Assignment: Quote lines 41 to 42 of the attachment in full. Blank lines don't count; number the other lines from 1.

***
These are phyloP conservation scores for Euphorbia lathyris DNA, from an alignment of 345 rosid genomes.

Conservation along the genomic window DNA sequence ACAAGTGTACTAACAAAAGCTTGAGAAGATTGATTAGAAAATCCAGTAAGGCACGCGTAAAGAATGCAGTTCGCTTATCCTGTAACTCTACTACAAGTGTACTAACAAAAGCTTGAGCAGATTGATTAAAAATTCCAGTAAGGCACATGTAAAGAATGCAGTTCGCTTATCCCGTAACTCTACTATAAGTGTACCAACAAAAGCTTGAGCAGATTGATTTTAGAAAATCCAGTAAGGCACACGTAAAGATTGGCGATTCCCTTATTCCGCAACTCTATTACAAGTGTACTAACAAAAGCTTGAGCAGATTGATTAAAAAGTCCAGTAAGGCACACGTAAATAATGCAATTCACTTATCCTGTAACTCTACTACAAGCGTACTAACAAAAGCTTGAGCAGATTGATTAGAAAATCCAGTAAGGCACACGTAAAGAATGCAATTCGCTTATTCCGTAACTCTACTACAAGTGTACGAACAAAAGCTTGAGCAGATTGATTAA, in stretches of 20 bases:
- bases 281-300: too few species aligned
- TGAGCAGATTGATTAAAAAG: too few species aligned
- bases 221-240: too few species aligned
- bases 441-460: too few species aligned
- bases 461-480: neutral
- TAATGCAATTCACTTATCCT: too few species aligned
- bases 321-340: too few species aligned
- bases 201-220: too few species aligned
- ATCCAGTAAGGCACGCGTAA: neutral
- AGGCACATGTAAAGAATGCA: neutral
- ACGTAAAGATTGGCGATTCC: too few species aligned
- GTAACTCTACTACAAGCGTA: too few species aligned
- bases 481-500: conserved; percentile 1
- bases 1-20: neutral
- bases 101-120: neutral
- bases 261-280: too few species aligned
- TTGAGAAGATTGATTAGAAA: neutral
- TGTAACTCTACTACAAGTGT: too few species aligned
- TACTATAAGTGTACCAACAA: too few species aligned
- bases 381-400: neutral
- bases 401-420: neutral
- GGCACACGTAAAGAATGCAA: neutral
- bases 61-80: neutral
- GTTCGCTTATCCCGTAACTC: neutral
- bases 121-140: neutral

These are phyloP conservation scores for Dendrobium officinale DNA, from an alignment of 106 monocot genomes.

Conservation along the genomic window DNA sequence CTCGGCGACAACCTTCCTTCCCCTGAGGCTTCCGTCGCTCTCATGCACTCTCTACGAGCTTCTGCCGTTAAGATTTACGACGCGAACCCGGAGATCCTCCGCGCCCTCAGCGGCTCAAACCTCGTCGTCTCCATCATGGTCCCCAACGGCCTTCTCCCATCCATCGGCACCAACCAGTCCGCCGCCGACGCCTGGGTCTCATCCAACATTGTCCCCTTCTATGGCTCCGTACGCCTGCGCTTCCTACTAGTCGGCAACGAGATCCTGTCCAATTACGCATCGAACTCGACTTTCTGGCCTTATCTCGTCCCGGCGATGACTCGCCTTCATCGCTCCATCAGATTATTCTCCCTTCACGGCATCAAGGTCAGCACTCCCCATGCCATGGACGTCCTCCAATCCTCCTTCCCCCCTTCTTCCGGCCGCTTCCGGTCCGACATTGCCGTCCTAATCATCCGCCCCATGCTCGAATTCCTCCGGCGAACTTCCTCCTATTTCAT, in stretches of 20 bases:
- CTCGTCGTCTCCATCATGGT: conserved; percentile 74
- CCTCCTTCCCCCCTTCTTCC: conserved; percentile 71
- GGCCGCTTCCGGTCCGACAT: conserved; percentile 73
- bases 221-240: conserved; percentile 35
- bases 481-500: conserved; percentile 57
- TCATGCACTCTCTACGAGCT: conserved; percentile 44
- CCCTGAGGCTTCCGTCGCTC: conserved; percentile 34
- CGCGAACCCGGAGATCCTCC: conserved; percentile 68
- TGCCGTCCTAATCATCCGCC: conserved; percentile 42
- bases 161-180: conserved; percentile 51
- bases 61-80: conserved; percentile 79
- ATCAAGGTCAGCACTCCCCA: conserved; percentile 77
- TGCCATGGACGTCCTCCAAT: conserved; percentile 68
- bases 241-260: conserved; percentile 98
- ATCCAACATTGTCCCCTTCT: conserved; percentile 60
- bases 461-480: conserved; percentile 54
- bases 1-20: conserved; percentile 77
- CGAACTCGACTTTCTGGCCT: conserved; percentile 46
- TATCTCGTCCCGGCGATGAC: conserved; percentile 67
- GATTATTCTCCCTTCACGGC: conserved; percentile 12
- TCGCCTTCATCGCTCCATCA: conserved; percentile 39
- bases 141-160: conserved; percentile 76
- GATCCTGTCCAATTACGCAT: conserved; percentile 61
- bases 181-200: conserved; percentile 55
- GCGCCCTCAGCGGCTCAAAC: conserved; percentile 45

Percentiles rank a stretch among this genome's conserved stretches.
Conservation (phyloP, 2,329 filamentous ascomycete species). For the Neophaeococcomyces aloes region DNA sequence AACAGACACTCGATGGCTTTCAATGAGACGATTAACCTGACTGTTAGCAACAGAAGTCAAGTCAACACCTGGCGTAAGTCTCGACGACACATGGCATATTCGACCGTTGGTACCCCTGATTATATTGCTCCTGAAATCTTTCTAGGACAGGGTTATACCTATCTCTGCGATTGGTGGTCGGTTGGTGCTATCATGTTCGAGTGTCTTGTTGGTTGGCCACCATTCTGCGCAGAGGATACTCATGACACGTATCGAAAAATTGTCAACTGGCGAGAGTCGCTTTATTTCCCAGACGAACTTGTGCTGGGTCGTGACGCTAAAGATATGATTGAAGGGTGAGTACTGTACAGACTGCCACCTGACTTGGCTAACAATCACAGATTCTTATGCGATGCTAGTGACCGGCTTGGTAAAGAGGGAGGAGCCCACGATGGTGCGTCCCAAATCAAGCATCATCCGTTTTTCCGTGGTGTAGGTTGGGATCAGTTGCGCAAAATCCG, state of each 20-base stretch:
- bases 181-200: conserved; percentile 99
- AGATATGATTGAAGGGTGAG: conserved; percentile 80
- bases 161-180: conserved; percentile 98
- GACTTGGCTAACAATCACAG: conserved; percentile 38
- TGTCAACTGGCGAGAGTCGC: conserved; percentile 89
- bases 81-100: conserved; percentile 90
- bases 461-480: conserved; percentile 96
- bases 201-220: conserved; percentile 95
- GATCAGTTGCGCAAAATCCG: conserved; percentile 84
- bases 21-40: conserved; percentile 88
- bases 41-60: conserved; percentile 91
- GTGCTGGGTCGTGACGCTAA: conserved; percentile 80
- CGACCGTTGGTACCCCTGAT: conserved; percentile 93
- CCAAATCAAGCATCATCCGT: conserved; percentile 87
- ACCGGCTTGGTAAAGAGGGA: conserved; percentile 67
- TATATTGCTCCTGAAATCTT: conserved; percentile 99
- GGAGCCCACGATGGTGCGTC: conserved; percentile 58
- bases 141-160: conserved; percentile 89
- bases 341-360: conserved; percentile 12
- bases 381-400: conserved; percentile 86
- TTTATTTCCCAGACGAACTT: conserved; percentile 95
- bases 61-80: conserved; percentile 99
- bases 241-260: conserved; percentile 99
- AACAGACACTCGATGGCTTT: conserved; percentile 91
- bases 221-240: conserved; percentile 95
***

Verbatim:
- ATCAAGGTCAGCACTCCCCA: conserved; percentile 77
- TGCCATGGACGTCCTCCAAT: conserved; percentile 68